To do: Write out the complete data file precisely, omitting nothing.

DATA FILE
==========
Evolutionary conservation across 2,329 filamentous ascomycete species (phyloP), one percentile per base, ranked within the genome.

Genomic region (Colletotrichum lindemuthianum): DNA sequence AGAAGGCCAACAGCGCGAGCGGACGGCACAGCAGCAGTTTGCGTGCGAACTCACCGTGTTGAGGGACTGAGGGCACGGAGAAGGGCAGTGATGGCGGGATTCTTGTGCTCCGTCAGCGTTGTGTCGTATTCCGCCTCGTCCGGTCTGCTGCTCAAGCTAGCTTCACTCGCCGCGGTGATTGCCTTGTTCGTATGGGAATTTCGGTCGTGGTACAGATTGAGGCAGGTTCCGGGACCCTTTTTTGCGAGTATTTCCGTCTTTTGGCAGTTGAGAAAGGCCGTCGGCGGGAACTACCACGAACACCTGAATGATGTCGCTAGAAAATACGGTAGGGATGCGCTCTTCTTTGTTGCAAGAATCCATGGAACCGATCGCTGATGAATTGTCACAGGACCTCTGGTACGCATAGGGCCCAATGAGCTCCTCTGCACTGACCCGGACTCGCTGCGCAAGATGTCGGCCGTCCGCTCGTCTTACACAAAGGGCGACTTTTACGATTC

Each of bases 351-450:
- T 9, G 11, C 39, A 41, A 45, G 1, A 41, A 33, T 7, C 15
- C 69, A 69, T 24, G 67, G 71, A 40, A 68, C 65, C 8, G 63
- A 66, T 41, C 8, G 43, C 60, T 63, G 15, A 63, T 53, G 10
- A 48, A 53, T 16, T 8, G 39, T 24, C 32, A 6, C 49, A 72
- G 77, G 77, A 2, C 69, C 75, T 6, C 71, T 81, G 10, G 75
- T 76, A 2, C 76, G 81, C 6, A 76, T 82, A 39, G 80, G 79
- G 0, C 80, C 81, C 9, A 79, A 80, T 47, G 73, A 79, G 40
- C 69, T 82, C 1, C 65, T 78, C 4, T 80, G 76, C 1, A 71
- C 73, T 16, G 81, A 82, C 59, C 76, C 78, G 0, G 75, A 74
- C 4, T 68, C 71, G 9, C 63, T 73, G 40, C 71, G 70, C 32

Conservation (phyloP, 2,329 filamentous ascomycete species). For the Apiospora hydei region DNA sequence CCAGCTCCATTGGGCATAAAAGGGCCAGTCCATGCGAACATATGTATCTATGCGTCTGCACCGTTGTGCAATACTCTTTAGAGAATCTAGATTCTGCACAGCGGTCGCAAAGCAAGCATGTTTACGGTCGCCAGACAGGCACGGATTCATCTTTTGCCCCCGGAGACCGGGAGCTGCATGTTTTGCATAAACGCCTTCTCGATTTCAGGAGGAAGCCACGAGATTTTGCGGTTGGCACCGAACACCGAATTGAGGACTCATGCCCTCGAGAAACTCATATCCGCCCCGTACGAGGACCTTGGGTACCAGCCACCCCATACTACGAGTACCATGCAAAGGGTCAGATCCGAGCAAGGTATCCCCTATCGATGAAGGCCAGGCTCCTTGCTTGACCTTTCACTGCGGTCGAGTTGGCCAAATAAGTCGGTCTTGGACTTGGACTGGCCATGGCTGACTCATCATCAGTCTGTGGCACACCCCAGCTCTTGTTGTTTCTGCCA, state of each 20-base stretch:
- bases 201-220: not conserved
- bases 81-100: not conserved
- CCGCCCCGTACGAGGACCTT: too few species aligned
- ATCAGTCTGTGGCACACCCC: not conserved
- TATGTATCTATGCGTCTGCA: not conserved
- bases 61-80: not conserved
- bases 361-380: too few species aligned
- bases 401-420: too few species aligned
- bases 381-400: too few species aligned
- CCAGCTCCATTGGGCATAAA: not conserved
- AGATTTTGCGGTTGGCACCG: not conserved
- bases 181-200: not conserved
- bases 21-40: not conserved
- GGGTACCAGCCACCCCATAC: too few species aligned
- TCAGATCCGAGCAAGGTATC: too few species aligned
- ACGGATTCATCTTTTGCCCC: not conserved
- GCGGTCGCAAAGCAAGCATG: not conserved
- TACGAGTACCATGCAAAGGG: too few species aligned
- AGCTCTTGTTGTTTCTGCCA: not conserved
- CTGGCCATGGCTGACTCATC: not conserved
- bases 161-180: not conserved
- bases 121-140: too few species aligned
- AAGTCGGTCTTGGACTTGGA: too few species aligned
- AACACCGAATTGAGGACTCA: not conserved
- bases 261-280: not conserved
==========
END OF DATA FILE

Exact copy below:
Evolutionary conservation across 2,329 filamentous ascomycete species (phyloP), one percentile per base, ranked within the genome.

Genomic region (Colletotrichum lindemuthianum): DNA sequence AGAAGGCCAACAGCGCGAGCGGACGGCACAGCAGCAGTTTGCGTGCGAACTCACCGTGTTGAGGGACTGAGGGCACGGAGAAGGGCAGTGATGGCGGGATTCTTGTGCTCCGTCAGCGTTGTGTCGTATTCCGCCTCGTCCGGTCTGCTGCTCAAGCTAGCTTCACTCGCCGCGGTGATTGCCTTGTTCGTATGGGAATTTCGGTCGTGGTACAGATTGAGGCAGGTTCCGGGACCCTTTTTTGCGAGTATTTCCGTCTTTTGGCAGTTGAGAAAGGCCGTCGGCGGGAACTACCACGAACACCTGAATGATGTCGCTAGAAAATACGGTAGGGATGCGCTCTTCTTTGTTGCAAGAATCCATGGAACCGATCGCTGATGAATTGTCACAGGACCTCTGGTACGCATAGGGCCCAATGAGCTCCTCTGCACTGACCCGGACTCGCTGCGCAAGATGTCGGCCGTCCGCTCGTCTTACACAAAGGGCGACTTTTACGATTC

Each of bases 351-450:
- T 9, G 11, C 39, A 41, A 45, G 1, A 41, A 33, T 7, C 15
- C 69, A 69, T 24, G 67, G 71, A 40, A 68, C 65, C 8, G 63
- A 66, T 41, C 8, G 43, C 60, T 63, G 15, A 63, T 53, G 10
- A 48, A 53, T 16, T 8, G 39, T 24, C 32, A 6, C 49, A 72
- G 77, G 77, A 2, C 69, C 75, T 6, C 71, T 81, G 10, G 75
- T 76, A 2, C 76, G 81, C 6, A 76, T 82, A 39, G 80, G 79
- G 0, C 80, C 81, C 9, A 79, A 80, T 47, G 73, A 79, G 40
- C 69, T 82, C 1, C 65, T 78, C 4, T 80, G 76, C 1, A 71
- C 73, T 16, G 81, A 82, C 59, C 76, C 78, G 0, G 75, A 74
- C 4, T 68, C 71, G 9, C 63, T 73, G 40, C 71, G 70, C 32

Conservation (phyloP, 2,329 filamentous ascomycete species). For the Apiospora hydei region DNA sequence CCAGCTCCATTGGGCATAAAAGGGCCAGTCCATGCGAACATATGTATCTATGCGTCTGCACCGTTGTGCAATACTCTTTAGAGAATCTAGATTCTGCACAGCGGTCGCAAAGCAAGCATGTTTACGGTCGCCAGACAGGCACGGATTCATCTTTTGCCCCCGGAGACCGGGAGCTGCATGTTTTGCATAAACGCCTTCTCGATTTCAGGAGGAAGCCACGAGATTTTGCGGTTGGCACCGAACACCGAATTGAGGACTCATGCCCTCGAGAAACTCATATCCGCCCCGTACGAGGACCTTGGGTACCAGCCACCCCATACTACGAGTACCATGCAAAGGGTCAGATCCGAGCAAGGTATCCCCTATCGATGAAGGCCAGGCTCCTTGCTTGACCTTTCACTGCGGTCGAGTTGGCCAAATAAGTCGGTCTTGGACTTGGACTGGCCATGGCTGACTCATCATCAGTCTGTGGCACACCCCAGCTCTTGTTGTTTCTGCCA, state of each 20-base stretch:
- bases 201-220: not conserved
- bases 81-100: not conserved
- CCGCCCCGTACGAGGACCTT: too few species aligned
- ATCAGTCTGTGGCACACCCC: not conserved
- TATGTATCTATGCGTCTGCA: not conserved
- bases 61-80: not conserved
- bases 361-380: too few species aligned
- bases 401-420: too few species aligned
- bases 381-400: too few species aligned
- CCAGCTCCATTGGGCATAAA: not conserved
- AGATTTTGCGGTTGGCACCG: not conserved
- bases 181-200: not conserved
- bases 21-40: not conserved
- GGGTACCAGCCACCCCATAC: too few species aligned
- TCAGATCCGAGCAAGGTATC: too few species aligned
- ACGGATTCATCTTTTGCCCC: not conserved
- GCGGTCGCAAAGCAAGCATG: not conserved
- TACGAGTACCATGCAAAGGG: too few species aligned
- AGCTCTTGTTGTTTCTGCCA: not conserved
- CTGGCCATGGCTGACTCATC: not conserved
- bases 161-180: not conserved
- bases 121-140: too few species aligned
- AAGTCGGTCTTGGACTTGGA: too few species aligned
- AACACCGAATTGAGGACTCA: not conserved
- bases 261-280: not conserved